We were desperately out of gas and we were not speaking. The Cap’n and I had been angry and tense ever since our last attempt to stop for gas a while back.
The Cap’n, who is fluent in French, had pulled into a gas station, waited in line to get to the pump, gotten out of the car in pouring rain, read every sign plastered all over the gas pumps, but couldn’t make gas come out of the pump.
He got back in the car, soaked, and we heatedly discussed what he could be doing wrong. He circled the pump again. Finally, he got back in, slammed the door and started up, saying we’d find another one.
To exit the gas station, all cars funneled through a single-lane driveway past a cashier’s kiosk. Of course, we hadn’t pumped gas, but we still had to sit, sixth or seventh in line, waiting for the other cars to pay and leave. When we got to the cashier’s window, the Cap’n tried to unroll his window to explain to the cashier that we hadn’t successfully purchased gas–an awkward thing to do in any language–but our car, a two-door Fiat, had no window controls.
There were no handles to roll the windows down manually–just caps where the handles should be. There were no automatic buttons. We searched frantically, stopping occasionally to pantomime our confusion in big exaggerated gestures as the cashier pantomimed her impatience.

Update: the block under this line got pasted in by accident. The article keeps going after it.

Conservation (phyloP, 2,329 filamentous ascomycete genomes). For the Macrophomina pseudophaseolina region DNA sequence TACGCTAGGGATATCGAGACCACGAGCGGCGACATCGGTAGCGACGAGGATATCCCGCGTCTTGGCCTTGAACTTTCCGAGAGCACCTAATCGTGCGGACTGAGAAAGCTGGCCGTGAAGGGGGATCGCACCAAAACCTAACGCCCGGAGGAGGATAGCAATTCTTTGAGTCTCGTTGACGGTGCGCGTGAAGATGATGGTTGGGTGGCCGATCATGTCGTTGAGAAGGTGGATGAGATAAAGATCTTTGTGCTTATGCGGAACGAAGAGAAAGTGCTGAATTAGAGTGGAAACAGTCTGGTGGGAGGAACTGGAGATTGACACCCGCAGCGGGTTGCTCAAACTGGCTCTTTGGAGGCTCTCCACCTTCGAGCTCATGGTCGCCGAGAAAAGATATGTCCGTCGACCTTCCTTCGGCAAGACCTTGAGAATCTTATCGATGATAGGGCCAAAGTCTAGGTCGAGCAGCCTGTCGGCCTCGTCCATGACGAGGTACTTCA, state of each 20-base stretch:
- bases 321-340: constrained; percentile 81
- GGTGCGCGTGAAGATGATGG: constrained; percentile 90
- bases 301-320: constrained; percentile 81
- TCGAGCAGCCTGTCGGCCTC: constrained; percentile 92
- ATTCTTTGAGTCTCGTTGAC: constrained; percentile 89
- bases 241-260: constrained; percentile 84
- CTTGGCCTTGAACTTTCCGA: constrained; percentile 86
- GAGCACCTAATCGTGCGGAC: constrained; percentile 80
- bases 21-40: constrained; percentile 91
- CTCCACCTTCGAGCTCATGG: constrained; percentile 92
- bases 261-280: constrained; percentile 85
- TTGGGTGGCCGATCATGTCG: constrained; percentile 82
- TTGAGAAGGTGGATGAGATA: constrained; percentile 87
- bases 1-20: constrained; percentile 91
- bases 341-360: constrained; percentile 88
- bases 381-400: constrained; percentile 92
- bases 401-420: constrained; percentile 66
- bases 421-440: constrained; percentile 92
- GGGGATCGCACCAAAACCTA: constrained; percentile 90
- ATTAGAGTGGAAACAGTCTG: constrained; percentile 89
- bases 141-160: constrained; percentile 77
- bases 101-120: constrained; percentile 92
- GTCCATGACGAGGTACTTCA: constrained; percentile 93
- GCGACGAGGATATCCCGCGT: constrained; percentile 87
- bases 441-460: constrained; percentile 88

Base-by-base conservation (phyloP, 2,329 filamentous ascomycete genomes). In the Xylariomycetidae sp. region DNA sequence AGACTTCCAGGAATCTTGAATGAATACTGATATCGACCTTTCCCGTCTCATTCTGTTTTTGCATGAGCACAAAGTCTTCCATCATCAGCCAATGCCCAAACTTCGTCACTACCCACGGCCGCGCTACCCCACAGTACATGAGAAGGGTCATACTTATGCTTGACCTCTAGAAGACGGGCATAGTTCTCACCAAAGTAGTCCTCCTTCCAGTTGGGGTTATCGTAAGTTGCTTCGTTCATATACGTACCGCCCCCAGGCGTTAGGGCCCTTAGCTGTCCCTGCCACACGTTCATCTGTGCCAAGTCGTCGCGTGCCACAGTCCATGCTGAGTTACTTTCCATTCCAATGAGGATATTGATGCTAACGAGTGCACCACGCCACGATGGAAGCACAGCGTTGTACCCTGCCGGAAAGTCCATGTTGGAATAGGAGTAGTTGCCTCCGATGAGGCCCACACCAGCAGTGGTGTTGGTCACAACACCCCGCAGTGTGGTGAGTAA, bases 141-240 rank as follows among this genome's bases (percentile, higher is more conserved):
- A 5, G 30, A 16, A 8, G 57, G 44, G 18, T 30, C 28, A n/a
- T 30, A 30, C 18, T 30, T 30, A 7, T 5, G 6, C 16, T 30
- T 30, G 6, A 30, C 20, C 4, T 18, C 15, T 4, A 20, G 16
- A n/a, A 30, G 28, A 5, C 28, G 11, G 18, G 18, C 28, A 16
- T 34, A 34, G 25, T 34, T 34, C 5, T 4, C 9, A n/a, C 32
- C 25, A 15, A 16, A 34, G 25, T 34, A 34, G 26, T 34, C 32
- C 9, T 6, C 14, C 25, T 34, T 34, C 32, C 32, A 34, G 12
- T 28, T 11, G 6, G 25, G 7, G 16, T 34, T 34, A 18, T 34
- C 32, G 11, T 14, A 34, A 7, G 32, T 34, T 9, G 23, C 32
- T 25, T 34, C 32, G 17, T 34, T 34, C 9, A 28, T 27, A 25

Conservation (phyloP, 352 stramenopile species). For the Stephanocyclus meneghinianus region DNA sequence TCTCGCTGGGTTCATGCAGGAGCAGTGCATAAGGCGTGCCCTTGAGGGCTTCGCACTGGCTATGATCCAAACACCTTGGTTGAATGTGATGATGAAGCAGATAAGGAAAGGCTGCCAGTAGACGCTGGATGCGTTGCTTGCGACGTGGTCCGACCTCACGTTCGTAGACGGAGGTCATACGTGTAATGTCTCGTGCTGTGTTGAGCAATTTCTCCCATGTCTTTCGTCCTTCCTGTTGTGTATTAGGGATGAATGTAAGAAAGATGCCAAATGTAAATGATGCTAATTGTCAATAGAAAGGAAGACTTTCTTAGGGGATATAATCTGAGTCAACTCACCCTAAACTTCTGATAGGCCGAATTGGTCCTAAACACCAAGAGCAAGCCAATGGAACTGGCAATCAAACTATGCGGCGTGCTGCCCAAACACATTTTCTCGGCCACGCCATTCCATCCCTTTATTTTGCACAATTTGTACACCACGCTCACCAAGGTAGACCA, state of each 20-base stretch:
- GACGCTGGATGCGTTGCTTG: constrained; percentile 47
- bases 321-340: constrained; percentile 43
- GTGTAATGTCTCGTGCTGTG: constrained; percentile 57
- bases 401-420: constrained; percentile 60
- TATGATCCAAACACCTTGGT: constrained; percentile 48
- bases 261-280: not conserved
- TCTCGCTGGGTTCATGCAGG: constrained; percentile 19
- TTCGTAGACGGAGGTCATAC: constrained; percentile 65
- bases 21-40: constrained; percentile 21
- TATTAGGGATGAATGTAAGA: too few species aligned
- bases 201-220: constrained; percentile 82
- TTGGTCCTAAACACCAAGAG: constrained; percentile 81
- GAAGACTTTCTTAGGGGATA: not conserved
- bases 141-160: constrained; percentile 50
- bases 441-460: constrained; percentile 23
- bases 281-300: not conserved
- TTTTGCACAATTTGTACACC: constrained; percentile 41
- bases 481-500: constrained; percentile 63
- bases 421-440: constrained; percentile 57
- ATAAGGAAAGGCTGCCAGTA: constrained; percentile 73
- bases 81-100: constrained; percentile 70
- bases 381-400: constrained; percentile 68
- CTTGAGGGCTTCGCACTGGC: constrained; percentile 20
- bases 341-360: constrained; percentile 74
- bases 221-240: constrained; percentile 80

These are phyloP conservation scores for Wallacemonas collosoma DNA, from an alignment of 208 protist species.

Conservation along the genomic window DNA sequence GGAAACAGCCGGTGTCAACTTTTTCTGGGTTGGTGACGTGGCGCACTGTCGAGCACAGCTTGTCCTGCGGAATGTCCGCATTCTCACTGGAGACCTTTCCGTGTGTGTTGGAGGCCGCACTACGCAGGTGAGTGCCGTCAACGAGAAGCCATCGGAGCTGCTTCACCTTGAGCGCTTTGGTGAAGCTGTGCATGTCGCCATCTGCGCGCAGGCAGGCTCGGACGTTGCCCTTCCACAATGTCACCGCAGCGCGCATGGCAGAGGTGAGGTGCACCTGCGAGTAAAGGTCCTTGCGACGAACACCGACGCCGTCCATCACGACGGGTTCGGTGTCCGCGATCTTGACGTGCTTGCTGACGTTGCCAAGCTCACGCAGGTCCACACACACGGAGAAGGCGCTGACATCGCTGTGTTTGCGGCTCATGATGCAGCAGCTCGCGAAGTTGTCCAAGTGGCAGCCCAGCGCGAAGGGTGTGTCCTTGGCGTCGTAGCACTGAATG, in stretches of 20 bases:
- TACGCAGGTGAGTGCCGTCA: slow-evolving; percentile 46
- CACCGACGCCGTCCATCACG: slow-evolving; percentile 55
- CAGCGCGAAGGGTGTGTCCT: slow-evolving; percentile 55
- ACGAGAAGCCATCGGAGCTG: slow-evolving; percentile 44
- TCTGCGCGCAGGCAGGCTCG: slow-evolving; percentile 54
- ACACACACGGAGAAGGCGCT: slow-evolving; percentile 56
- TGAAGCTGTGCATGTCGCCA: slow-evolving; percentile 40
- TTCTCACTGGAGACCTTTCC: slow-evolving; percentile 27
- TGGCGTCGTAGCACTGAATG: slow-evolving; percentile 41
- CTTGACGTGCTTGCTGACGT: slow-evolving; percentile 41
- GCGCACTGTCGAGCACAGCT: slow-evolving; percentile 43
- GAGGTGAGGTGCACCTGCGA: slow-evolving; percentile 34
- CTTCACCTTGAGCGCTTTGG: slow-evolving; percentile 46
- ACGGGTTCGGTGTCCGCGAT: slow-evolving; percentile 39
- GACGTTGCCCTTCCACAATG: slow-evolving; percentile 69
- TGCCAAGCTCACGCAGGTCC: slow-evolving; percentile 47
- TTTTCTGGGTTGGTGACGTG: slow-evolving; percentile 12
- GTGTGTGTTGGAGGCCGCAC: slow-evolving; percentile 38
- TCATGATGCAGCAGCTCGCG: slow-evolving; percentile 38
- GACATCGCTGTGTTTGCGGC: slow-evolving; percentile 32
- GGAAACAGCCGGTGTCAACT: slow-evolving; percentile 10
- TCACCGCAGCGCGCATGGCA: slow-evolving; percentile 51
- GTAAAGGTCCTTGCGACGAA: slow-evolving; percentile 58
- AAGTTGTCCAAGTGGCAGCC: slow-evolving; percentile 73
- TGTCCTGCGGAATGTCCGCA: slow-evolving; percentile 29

Finally, the Cap’n gave up, opened the door, lurched his tall body out of the tiny front seat into the rain, toward the cashier’s window. Her eyes opened in nervous surprise as he reared toward her, waving his arms, and sputtering angrily in something that was neither French nor English, but a combination of words you wouldn’t say to your grandmother or grand-mère and some words that were gibberish and some gutteral howls.
The cashier waved us through.
The Cap’n lurched himself back into the car, started it, and hit the gas, trying to speed away from the crazy gas station and the cashier who had witnessed his humiliation. Instead, the stick-shift car sputtered and stalled. He erupted in profanity. I did what is natural in times of stress when faced with running out of gas in a foreign country and a livid spouse.
I began to giggle. Nervously.
Please know I wasn’t laughing at my poor husband. You must know this, dear readers, even if the poor Cap’n will never believe it. It was a nervous reaction and the least helpful thing I could do.
We drove on. The Cap’n was steely; I scrunched next to the window, as far away from him as possible, my scarf muffling my giggles, which seemed uncontrollable.
Finally, when we were on fumes, a gas station appeared and Cordes Sur Ciel behind it, our destination for the night, rising up like Camelot. We looked at each other and smiled.
Cordes Sur Ciel is a bastide–a fortified town, one of our favorite things in the world–in the Tarn department of southern France. Day trippers aren’t allowed to bring cars within the city walls at all. Overnight visitors may drive to their lodging, unload, then must park their cars at the foot of the hill and trek up.
During the day, it is packed with tourists, most of whom arrive on busses. After 5PM, however, it’s like a cloud city, calm and perfect. Although I wouldn’t have known this without Wikipedia, after Albert Camus visited it, he said “In Cordes, everything is beautiful, even regret”.